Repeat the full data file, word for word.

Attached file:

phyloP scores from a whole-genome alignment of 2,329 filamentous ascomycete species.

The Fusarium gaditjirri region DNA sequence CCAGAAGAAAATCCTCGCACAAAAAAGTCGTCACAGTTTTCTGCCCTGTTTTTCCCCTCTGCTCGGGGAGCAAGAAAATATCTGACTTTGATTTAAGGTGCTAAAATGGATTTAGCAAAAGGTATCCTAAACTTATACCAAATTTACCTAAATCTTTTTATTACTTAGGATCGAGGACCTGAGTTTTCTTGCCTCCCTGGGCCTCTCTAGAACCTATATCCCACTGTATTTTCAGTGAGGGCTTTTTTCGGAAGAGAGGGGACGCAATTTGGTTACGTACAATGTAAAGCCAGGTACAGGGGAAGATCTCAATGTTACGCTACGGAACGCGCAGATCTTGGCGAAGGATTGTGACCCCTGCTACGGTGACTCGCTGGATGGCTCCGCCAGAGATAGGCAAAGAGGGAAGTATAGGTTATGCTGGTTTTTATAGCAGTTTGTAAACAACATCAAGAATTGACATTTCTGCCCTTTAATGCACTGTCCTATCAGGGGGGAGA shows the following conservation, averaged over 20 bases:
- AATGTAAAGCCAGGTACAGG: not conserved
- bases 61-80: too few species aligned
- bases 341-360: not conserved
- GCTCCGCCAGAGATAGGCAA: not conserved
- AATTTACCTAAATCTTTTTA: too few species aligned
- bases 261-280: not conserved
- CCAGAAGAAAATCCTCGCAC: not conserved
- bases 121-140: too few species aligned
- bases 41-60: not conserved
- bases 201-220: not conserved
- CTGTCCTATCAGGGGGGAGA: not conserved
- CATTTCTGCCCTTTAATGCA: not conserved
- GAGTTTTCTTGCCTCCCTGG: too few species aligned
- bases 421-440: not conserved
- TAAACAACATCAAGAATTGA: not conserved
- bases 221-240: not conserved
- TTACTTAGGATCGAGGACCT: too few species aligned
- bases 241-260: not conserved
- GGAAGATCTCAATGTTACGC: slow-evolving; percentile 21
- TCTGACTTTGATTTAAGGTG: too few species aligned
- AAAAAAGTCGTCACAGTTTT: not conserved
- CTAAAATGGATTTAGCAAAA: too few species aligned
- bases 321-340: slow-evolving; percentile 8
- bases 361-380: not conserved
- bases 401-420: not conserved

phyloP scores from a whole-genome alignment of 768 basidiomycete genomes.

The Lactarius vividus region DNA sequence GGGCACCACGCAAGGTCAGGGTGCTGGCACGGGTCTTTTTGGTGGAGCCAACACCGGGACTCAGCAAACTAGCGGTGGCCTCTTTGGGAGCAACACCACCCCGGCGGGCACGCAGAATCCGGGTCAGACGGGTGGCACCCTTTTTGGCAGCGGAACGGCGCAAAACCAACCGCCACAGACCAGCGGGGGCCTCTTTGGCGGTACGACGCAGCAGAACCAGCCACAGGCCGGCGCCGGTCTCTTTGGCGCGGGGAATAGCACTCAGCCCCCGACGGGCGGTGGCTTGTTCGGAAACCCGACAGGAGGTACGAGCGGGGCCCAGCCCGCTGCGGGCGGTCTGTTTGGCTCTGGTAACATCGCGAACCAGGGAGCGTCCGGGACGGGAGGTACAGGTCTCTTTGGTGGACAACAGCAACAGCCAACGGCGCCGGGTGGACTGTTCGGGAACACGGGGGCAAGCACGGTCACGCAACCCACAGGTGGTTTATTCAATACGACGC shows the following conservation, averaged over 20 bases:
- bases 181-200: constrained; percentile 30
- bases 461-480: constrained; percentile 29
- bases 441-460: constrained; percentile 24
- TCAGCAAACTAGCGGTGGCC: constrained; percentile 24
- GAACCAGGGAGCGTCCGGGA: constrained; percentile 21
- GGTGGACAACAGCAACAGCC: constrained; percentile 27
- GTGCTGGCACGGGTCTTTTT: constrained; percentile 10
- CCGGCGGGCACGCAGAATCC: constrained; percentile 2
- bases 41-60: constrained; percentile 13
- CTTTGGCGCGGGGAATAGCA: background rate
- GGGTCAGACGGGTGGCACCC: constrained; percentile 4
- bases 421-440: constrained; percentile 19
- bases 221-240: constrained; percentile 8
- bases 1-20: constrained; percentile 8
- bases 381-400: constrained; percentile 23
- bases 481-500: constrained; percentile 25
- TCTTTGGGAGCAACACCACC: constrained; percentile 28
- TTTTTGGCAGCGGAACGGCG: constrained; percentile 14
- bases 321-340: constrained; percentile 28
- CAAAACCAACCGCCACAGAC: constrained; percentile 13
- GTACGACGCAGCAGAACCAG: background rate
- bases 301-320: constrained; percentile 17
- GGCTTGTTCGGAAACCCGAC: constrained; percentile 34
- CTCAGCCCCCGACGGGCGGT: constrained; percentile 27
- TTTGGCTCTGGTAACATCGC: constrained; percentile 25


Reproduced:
phyloP scores from a whole-genome alignment of 2,329 filamentous ascomycete species.

The Fusarium gaditjirri region DNA sequence CCAGAAGAAAATCCTCGCACAAAAAAGTCGTCACAGTTTTCTGCCCTGTTTTTCCCCTCTGCTCGGGGAGCAAGAAAATATCTGACTTTGATTTAAGGTGCTAAAATGGATTTAGCAAAAGGTATCCTAAACTTATACCAAATTTACCTAAATCTTTTTATTACTTAGGATCGAGGACCTGAGTTTTCTTGCCTCCCTGGGCCTCTCTAGAACCTATATCCCACTGTATTTTCAGTGAGGGCTTTTTTCGGAAGAGAGGGGACGCAATTTGGTTACGTACAATGTAAAGCCAGGTACAGGGGAAGATCTCAATGTTACGCTACGGAACGCGCAGATCTTGGCGAAGGATTGTGACCCCTGCTACGGTGACTCGCTGGATGGCTCCGCCAGAGATAGGCAAAGAGGGAAGTATAGGTTATGCTGGTTTTTATAGCAGTTTGTAAACAACATCAAGAATTGACATTTCTGCCCTTTAATGCACTGTCCTATCAGGGGGGAGA shows the following conservation, averaged over 20 bases:
- AATGTAAAGCCAGGTACAGG: not conserved
- bases 61-80: too few species aligned
- bases 341-360: not conserved
- GCTCCGCCAGAGATAGGCAA: not conserved
- AATTTACCTAAATCTTTTTA: too few species aligned
- bases 261-280: not conserved
- CCAGAAGAAAATCCTCGCAC: not conserved
- bases 121-140: too few species aligned
- bases 41-60: not conserved
- bases 201-220: not conserved
- CTGTCCTATCAGGGGGGAGA: not conserved
- CATTTCTGCCCTTTAATGCA: not conserved
- GAGTTTTCTTGCCTCCCTGG: too few species aligned
- bases 421-440: not conserved
- TAAACAACATCAAGAATTGA: not conserved
- bases 221-240: not conserved
- TTACTTAGGATCGAGGACCT: too few species aligned
- bases 241-260: not conserved
- GGAAGATCTCAATGTTACGC: slow-evolving; percentile 21
- TCTGACTTTGATTTAAGGTG: too few species aligned
- AAAAAAGTCGTCACAGTTTT: not conserved
- CTAAAATGGATTTAGCAAAA: too few species aligned
- bases 321-340: slow-evolving; percentile 8
- bases 361-380: not conserved
- bases 401-420: not conserved

phyloP scores from a whole-genome alignment of 768 basidiomycete genomes.

The Lactarius vividus region DNA sequence GGGCACCACGCAAGGTCAGGGTGCTGGCACGGGTCTTTTTGGTGGAGCCAACACCGGGACTCAGCAAACTAGCGGTGGCCTCTTTGGGAGCAACACCACCCCGGCGGGCACGCAGAATCCGGGTCAGACGGGTGGCACCCTTTTTGGCAGCGGAACGGCGCAAAACCAACCGCCACAGACCAGCGGGGGCCTCTTTGGCGGTACGACGCAGCAGAACCAGCCACAGGCCGGCGCCGGTCTCTTTGGCGCGGGGAATAGCACTCAGCCCCCGACGGGCGGTGGCTTGTTCGGAAACCCGACAGGAGGTACGAGCGGGGCCCAGCCCGCTGCGGGCGGTCTGTTTGGCTCTGGTAACATCGCGAACCAGGGAGCGTCCGGGACGGGAGGTACAGGTCTCTTTGGTGGACAACAGCAACAGCCAACGGCGCCGGGTGGACTGTTCGGGAACACGGGGGCAAGCACGGTCACGCAACCCACAGGTGGTTTATTCAATACGACGC shows the following conservation, averaged over 20 bases:
- bases 181-200: constrained; percentile 30
- bases 461-480: constrained; percentile 29
- bases 441-460: constrained; percentile 24
- TCAGCAAACTAGCGGTGGCC: constrained; percentile 24
- GAACCAGGGAGCGTCCGGGA: constrained; percentile 21
- GGTGGACAACAGCAACAGCC: constrained; percentile 27
- GTGCTGGCACGGGTCTTTTT: constrained; percentile 10
- CCGGCGGGCACGCAGAATCC: constrained; percentile 2
- bases 41-60: constrained; percentile 13
- CTTTGGCGCGGGGAATAGCA: background rate
- GGGTCAGACGGGTGGCACCC: constrained; percentile 4
- bases 421-440: constrained; percentile 19
- bases 221-240: constrained; percentile 8
- bases 1-20: constrained; percentile 8
- bases 381-400: constrained; percentile 23
- bases 481-500: constrained; percentile 25
- TCTTTGGGAGCAACACCACC: constrained; percentile 28
- TTTTTGGCAGCGGAACGGCG: constrained; percentile 14
- bases 321-340: constrained; percentile 28
- CAAAACCAACCGCCACAGAC: constrained; percentile 13
- GTACGACGCAGCAGAACCAG: background rate
- bases 301-320: constrained; percentile 17
- GGCTTGTTCGGAAACCCGAC: constrained; percentile 34
- CTCAGCCCCCGACGGGCGGT: constrained; percentile 27
- TTTGGCTCTGGTAACATCGC: constrained; percentile 25